The problem lies in the fact that, in its effort to get back to a more rough ‘n’ tumble atmosphere, NASCAR once again overreached, the same as when it tried to sanitize the sport and ended up neutering it instead. True fans of stock car racing don’t need the gimmicks, and that’s where multiple GWCs turn them off. It’s manufactured excitement. It’s manipulation. It’s arranged.

And make no mistake, the drivers don’t enjoy circumstances such as these, either — particularly at Talladega and Daytona (and another dirty little secret: they don’t like double-file restarts). A restart at the end of a race was always a free-for-all, but with multiple GWCs and double-file restarts, it’s now a game of roulette … and at Talladega, it’s more of the Russian variety than the Vegas.

As for what I think, one GWC is enough. Let ’em give those in attendance a single, true attempt at a green-flag finish … but three? That negates the legitimacy of the previous 499 miles. And in many ways, the sport as a whole.

I’m sure some of our readers will be so kind as to let us know what they think below.

Moving on, our Bud Boy is in for the third week in a row:

Ha! Looks like Bud might follow my boy after all! Kasey is too much of a sponsor’s dream to not attract the powerhouse sponsors. He’s a pretty darn good driver, too. Any scoop on the Bud and Hendrick talks that were reported at Talladega?
— 9 Fan Soon to be a 5 Guy

A: By my count, Budweiser is one of only 11 primary sponsors that don’t split time with another company on the hood of one of these hot rods. That alone makes it a more valuable commodity than anything this side of hair regrowth formula within the No. 48 team. Therefore, every owner with an opening (and some without) are going to talk to them. And Bud, being the last 5’10” blonde without a prom date, is going to let every eligible suitor in the school wine ‘n’ dine ‘em.

In short, I wouldn’t be surprised to see Budweiser follow Kahne — I’d say Kasey’s hood is the leader in the clubhouse — but I wouldn’t be all that surprised if it ended up somewhere else, either. And let me stress: That’s my personal opinion, not a factual nugget.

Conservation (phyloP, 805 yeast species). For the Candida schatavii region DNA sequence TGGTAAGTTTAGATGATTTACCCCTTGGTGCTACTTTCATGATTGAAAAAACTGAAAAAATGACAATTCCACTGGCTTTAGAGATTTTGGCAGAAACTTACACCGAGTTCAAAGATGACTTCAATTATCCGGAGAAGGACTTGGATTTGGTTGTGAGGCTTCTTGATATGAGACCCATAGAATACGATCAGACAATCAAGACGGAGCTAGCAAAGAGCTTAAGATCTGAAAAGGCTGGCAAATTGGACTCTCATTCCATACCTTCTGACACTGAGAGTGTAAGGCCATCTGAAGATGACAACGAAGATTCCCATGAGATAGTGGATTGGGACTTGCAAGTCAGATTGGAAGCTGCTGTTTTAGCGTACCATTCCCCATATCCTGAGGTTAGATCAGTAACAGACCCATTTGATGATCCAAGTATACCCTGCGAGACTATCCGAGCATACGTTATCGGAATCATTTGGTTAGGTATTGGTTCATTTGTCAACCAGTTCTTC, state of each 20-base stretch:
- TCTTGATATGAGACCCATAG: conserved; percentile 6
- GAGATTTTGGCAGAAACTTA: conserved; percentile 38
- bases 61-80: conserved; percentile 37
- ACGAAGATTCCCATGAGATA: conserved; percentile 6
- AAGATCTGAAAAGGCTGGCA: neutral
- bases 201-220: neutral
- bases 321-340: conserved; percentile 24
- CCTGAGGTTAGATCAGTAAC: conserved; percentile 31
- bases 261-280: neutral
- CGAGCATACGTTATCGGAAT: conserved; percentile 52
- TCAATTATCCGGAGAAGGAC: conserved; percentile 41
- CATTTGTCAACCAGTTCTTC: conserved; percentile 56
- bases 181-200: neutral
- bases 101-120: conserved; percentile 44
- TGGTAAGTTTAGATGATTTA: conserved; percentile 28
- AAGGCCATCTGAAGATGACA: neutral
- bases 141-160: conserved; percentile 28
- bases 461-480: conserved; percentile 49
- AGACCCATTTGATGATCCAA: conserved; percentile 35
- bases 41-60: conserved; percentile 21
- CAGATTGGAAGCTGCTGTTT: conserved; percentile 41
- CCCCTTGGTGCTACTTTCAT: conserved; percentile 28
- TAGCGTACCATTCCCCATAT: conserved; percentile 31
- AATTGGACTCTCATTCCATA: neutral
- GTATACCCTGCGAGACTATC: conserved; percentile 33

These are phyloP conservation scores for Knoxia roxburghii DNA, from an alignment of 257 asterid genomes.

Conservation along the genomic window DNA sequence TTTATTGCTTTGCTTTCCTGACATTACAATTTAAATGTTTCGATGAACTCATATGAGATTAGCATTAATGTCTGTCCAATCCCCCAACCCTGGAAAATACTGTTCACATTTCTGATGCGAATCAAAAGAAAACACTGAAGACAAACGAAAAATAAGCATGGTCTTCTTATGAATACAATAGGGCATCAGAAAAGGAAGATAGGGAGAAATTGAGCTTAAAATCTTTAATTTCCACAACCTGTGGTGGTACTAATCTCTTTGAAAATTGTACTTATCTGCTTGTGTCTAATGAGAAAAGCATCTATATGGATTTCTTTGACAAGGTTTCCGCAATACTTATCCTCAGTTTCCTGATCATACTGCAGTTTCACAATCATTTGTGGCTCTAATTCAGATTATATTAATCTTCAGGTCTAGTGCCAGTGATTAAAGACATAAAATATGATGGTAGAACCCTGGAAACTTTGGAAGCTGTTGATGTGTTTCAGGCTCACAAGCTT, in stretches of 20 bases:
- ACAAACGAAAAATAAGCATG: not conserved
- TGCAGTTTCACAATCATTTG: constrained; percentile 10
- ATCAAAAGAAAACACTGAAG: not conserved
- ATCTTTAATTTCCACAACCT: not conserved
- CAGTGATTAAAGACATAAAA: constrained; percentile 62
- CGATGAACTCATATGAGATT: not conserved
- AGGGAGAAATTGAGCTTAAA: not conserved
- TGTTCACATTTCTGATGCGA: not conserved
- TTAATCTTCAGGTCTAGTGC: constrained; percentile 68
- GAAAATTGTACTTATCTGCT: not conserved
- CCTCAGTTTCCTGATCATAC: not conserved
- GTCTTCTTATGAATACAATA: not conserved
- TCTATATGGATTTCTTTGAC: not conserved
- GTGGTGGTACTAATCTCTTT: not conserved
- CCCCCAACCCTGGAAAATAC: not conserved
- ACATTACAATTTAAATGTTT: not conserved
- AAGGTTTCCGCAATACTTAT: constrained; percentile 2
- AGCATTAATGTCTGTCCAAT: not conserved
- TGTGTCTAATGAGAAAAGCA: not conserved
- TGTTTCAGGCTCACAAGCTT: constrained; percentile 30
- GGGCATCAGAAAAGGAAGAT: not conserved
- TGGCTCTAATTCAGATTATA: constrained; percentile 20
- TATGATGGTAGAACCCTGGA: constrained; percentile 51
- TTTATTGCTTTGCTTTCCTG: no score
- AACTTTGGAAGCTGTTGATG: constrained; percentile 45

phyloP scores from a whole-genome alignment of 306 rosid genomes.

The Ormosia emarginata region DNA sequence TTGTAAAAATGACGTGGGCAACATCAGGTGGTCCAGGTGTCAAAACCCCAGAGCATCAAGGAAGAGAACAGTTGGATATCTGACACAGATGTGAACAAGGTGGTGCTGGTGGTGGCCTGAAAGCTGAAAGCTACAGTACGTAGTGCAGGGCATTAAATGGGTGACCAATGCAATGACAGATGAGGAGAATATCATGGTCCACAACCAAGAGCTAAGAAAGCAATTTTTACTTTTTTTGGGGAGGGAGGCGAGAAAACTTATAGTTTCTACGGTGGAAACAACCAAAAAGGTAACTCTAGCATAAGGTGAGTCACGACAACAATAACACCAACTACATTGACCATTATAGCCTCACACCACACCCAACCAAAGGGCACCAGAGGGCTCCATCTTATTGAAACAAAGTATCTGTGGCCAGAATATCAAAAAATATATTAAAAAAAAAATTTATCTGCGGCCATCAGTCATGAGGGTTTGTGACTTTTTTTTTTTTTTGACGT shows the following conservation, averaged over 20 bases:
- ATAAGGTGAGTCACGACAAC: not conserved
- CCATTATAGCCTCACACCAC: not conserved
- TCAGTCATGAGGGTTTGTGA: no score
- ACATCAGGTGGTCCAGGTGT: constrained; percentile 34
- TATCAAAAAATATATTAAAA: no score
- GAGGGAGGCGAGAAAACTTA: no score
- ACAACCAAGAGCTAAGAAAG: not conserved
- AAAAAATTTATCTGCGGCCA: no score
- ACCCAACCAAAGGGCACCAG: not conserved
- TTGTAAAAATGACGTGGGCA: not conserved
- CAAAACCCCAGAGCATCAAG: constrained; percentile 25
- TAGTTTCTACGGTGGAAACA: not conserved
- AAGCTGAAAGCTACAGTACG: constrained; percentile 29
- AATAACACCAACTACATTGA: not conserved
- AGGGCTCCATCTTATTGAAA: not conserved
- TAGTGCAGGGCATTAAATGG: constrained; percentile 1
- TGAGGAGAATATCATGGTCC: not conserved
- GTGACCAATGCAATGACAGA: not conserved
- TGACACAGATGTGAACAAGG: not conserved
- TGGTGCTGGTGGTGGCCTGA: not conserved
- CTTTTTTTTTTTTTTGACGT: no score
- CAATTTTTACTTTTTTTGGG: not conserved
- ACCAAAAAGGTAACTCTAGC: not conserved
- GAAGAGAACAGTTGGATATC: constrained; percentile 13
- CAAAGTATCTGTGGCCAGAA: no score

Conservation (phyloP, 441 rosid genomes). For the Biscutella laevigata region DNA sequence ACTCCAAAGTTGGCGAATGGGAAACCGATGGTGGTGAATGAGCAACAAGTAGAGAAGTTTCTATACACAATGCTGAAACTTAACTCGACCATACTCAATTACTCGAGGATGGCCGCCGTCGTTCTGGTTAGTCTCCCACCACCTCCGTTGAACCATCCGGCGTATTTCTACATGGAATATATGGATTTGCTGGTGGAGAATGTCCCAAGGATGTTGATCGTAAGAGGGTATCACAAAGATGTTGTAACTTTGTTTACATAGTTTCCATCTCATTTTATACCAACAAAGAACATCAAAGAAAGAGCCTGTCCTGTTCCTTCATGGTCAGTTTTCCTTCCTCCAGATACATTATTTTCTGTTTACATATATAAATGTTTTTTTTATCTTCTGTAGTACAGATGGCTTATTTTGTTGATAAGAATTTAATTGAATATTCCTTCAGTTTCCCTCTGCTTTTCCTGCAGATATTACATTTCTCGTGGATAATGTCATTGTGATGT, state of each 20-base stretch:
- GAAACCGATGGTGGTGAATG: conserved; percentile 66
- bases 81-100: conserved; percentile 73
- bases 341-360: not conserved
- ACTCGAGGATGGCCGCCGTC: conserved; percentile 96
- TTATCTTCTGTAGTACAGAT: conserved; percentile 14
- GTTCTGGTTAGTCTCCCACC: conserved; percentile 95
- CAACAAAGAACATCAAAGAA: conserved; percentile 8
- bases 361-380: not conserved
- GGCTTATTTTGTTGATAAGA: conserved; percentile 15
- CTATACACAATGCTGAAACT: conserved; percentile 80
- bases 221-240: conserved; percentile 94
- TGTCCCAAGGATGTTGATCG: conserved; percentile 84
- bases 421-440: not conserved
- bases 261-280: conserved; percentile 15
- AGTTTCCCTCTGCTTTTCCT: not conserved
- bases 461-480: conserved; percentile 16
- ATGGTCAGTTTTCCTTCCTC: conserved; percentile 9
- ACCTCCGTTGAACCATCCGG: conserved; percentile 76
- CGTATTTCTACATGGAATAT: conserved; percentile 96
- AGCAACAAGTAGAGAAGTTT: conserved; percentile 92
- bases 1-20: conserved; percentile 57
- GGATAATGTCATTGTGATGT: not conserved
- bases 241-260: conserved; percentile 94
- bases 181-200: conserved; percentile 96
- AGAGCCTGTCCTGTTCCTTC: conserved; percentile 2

Harvick comes across as petty when he makes comments like he did in Victory Lane about Shell leaving. It’s business, Happy; you of all drivers should know! What good does slamming your sponsor do even if they’re leaving? Doesn’t that make finding another one even harder?

I’m normally not a Harvick hater, but I thought he was out of line this time.
— James, Corbin, Ky.

A: You refer to his “Our sponsor’s leaving and the best part is they can leave while we’re winning” quip from Harvick Sunday. I didn’t think it was that austere, considering the source. You could also read into it another way, as in, with our sponsor out the door, this win will help us land another.

Harvick always seems to have a biting comment in the chamber when need be and that, in my opinion, wasn’t one of the classics. The “I’ve got a Common Sense degree” shot at the media a couple days prior is the one that sticks in my craw for the time being. But hey, that’s just Kevin.

And finally, it’s good to know someone enjoys the video links each week. It seems I’m taking requests now.